Volume L – Number 1

David W. Dent and Carol O’Brien

AbstractThis article argues that the economic sanctions against Cuba do not serve US interests and thus should be discontinued. Both Presidents Eisenhower and Kennedy viewed Castro as a significant communist threat to the US. They imposed strict economic sanctions against his regime, hoping that Cuba’s ties with the USSR would weaken and that the Castro regime would eventually collapse under economic strain. To the vexation of US officials, the opposite occurred as Cuba was pushed directly into the USSR’s political and economic orbit, as the Soviets came to Cuba’s aid to soften the impact of the sanctions. Moreover, the economic sanctions strengthened the resolve of the Cuban people to stand up to America, their imperialist aggressor. While attempts were made in the mid 1970’s to lift the embargo, US officials felt that doing so would be too apparent of a mea culpa and thus would harm the US’s image as an avid champion of democracy and capitalism.  Although lifting the embargo would symbolize the end of US hegemony in the Western hemisphere, America has much to gain from doing so.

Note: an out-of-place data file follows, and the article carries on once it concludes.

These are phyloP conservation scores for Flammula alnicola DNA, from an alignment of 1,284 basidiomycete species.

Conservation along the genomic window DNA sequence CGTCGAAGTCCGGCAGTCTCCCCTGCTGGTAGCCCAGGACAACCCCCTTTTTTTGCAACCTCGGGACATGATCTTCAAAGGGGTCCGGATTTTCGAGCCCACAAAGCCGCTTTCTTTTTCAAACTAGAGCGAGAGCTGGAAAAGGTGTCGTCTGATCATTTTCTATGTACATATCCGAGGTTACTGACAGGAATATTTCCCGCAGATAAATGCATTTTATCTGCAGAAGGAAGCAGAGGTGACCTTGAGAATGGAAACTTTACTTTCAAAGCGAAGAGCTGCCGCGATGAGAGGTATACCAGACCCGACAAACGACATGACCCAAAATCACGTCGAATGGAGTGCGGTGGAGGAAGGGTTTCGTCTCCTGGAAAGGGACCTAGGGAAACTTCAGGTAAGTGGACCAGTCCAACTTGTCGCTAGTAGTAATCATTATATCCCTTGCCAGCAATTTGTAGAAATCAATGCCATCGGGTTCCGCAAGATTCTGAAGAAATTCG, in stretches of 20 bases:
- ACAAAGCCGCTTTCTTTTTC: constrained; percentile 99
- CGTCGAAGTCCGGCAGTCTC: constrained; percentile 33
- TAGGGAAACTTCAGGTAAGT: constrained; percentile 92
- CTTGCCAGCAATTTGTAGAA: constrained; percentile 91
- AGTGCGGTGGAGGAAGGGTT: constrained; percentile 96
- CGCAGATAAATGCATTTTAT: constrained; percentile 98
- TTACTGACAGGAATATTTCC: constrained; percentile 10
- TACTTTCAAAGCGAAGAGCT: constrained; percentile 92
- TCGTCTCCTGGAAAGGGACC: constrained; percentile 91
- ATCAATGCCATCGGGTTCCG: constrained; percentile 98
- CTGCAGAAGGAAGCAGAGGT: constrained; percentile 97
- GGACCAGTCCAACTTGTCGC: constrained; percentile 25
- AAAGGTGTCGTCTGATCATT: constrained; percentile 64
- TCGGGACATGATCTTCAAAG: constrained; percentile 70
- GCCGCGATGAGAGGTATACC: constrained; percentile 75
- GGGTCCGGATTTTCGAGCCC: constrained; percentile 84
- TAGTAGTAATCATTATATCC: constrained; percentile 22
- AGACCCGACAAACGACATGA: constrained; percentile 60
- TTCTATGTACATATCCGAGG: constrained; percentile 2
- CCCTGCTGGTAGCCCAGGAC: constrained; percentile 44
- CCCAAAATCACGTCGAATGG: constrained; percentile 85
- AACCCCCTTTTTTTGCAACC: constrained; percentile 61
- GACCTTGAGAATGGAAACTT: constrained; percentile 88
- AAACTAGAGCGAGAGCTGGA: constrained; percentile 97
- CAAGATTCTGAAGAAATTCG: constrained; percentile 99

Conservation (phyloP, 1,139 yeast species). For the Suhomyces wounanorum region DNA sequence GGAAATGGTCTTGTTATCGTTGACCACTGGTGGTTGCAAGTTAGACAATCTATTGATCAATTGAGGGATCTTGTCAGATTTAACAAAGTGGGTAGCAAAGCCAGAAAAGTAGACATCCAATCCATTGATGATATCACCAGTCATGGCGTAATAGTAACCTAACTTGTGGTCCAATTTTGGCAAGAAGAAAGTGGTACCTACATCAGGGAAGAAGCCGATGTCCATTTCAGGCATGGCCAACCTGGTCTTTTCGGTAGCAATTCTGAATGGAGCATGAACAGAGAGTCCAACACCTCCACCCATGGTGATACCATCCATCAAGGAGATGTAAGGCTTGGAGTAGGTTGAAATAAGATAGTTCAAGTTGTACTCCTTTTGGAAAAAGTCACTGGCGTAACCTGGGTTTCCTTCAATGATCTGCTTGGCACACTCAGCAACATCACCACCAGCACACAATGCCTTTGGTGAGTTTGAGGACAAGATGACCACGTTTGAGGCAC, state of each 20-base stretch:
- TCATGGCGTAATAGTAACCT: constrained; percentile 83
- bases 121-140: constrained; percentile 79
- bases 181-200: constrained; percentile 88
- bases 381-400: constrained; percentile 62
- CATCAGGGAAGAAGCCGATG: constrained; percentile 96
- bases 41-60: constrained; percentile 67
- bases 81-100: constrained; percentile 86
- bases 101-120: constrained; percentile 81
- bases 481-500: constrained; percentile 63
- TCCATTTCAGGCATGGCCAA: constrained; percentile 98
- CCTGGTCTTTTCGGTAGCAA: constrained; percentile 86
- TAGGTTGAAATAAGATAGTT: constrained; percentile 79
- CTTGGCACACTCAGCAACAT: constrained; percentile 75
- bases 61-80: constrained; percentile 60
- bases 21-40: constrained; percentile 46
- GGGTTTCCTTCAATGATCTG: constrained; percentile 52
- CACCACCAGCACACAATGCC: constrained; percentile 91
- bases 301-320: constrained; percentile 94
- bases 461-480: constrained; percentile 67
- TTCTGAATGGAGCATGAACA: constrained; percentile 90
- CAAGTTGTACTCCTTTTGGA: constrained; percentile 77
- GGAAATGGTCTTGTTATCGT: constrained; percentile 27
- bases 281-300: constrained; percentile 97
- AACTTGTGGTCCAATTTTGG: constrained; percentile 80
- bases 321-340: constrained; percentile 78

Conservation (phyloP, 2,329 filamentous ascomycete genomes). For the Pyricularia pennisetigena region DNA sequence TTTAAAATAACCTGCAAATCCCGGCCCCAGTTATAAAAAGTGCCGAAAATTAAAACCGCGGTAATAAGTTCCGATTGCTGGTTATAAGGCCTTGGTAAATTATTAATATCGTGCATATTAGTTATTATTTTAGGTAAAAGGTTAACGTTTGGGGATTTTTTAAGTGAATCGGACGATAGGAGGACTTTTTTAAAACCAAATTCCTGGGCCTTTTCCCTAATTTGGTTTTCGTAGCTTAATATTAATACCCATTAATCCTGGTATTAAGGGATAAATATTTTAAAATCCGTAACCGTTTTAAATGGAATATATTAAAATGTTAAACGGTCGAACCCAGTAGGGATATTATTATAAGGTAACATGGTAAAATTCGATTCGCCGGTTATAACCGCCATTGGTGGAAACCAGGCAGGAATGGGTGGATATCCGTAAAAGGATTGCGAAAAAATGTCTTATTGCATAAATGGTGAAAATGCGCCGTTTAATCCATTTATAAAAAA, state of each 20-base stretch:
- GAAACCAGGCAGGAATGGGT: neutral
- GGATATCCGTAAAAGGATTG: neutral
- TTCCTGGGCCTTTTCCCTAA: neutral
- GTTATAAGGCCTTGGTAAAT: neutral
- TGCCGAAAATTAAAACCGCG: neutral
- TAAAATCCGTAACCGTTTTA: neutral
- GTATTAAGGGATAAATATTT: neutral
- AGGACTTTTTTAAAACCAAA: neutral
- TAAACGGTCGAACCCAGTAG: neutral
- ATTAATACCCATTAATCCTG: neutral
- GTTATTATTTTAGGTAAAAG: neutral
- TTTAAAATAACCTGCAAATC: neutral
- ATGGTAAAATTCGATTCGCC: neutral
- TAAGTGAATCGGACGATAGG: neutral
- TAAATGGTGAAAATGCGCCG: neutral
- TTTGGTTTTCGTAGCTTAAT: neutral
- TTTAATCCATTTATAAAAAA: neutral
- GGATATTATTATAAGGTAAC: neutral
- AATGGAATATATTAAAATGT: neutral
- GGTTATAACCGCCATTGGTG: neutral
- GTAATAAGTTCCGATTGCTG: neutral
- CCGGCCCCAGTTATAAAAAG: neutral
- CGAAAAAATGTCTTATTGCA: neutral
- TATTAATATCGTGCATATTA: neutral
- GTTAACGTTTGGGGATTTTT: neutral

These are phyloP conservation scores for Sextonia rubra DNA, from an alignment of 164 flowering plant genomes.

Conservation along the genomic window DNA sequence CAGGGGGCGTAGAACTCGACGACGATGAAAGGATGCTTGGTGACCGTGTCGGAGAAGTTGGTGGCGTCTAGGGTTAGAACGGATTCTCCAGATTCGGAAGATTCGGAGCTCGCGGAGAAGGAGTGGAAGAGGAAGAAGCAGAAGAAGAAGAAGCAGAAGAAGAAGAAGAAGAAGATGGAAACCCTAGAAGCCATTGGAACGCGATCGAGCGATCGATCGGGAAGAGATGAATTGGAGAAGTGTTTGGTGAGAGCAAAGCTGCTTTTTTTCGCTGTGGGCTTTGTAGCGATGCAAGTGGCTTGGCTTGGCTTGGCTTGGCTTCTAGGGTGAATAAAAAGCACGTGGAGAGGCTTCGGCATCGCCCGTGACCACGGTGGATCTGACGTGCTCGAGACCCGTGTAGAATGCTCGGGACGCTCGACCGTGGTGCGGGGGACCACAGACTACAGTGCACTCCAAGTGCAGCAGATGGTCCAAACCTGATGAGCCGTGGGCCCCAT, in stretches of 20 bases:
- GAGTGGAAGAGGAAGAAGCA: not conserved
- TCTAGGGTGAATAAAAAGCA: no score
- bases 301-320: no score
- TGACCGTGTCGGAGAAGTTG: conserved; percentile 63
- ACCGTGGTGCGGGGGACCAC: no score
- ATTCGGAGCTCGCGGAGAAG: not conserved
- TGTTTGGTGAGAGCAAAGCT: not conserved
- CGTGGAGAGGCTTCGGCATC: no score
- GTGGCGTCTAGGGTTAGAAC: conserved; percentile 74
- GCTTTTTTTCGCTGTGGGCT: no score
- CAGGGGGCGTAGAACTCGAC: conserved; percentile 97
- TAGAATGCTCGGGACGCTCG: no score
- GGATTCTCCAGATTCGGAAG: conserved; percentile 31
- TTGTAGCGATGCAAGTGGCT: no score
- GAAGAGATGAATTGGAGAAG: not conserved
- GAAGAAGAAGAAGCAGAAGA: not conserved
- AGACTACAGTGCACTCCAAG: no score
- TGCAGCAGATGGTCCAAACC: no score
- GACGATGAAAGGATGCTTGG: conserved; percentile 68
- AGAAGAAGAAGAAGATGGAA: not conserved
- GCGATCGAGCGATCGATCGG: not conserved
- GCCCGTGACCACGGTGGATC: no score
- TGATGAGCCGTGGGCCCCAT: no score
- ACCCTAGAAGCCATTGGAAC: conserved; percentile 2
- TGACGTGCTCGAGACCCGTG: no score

Keyword: Castro, Cuba, Economic Sanctions, USSR, Embargo, Western Hemisphere

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